“You must think of the mountain when you’re painting the mountain. Not the trees and the elephants and the horses”
Sayed Haider Raza who is now wheelchair bound, got inspired for most of his early themes from his childhood memories in the forests of his native village of Barbaria, in Madhya Pradesh. Born on the 22nd February 1922, Raza took to drawing at the age of 12, since then his style has evolved hugely - He began with expressionist landscapes, which gradually transformed into rigid, geometric representations of French towns and villages in the early 1950s, following his move to Paris. Eventually with time, the lines blurred and colour became dominating; his theme was still landscape but now it was non-representational, which was directly in conversation with the emotions stimulated by a place rather than its material features.
In the late 1970s, Raza’s center of attention turned to pure geometrical forms; his images were spontaneities on an indispensable subject matter: that of the weighing out of a metaphorical space in the mind. The circle or "Bindu" which was almost ubiquitous in his being and his painting from the very beginning now transcended everything else into being more of an icon, sacrosanct in its allegory, and established his art in an Indian context in every true sense. Raza ‘s Bindu has got to do primarily with the theme of nature. All of which conjoin into a single point and become entwined - The "Bindu.” The Bindu symbolizes the seed, bearing the potential of all life"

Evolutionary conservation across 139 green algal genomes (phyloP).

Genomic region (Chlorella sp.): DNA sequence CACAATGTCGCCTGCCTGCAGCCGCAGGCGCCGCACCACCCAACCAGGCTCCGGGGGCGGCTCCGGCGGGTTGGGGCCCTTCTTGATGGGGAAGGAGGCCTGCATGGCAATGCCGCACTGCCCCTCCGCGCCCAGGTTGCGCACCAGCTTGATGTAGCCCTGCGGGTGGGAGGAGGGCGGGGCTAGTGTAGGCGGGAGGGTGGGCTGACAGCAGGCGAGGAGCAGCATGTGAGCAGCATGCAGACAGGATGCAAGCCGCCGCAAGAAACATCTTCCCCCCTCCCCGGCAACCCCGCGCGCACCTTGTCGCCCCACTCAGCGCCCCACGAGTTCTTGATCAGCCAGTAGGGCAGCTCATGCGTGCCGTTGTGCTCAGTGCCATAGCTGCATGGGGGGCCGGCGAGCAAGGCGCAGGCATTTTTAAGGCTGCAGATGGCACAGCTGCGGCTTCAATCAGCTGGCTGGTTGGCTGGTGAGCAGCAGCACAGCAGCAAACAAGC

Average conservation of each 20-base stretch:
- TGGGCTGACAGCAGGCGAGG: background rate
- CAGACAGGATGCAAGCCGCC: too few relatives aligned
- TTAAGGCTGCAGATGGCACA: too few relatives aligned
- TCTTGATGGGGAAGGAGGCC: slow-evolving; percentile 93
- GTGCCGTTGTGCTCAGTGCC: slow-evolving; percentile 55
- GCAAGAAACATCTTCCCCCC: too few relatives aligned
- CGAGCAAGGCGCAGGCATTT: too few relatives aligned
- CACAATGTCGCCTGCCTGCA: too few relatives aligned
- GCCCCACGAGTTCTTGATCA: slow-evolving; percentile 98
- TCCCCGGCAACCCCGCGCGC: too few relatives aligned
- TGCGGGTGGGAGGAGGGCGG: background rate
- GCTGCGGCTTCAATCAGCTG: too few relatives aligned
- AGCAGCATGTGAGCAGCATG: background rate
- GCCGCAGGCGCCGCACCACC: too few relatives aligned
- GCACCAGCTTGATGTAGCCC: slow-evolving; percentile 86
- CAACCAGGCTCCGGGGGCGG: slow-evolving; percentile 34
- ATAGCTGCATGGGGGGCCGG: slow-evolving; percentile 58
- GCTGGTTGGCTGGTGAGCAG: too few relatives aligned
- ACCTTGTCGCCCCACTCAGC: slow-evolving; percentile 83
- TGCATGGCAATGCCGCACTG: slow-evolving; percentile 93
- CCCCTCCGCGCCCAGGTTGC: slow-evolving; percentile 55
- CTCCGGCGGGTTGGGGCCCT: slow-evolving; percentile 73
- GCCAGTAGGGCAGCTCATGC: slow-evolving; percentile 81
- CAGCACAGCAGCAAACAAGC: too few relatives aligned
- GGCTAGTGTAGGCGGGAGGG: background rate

Raza was one of the founders of the Progressive Artist's Group, along with K.H. Ara and F.N. Souza. After receiving a French Government Scholarship in 1950 he left for Ecole Nationale des Beaux Arts, Paris. Raza was awarded the Prix de la Critique in Paris in 1956. In 1962 he served as a visiting lecturer at the University of California in Berkeley, USA. He has participated in numerous exhibitions, including the Sao Paulo Biennale in 1958, the Biennale de Menton, in France in 1966, 1968 and in 1978, and Contemporary Indian Painting, at the Royal Academy in London, in 1982.
One of the most telling works from Raza’s initial Paris years is Village with Church (1958). Raza fell in love with Paris in first sight and it was evident in his work. He was the first non-French artist to receive the prestigious Prix de la Critique in 1956, which afforded him both international recognition plus the financial liberty to travel throughout his adopted homeland. In 1959 Raza got married to the French artist Janine Mongillat who died in 2002.
Raza, holds the record for the most expensive Indian artwork ever sold. He was conferred the Padma Shree Award by the President of India in 1981, and the Padma Bhushan in 2007. Due to his innate and deep affection for his motherland, India, today Raza lives and works in Delhi.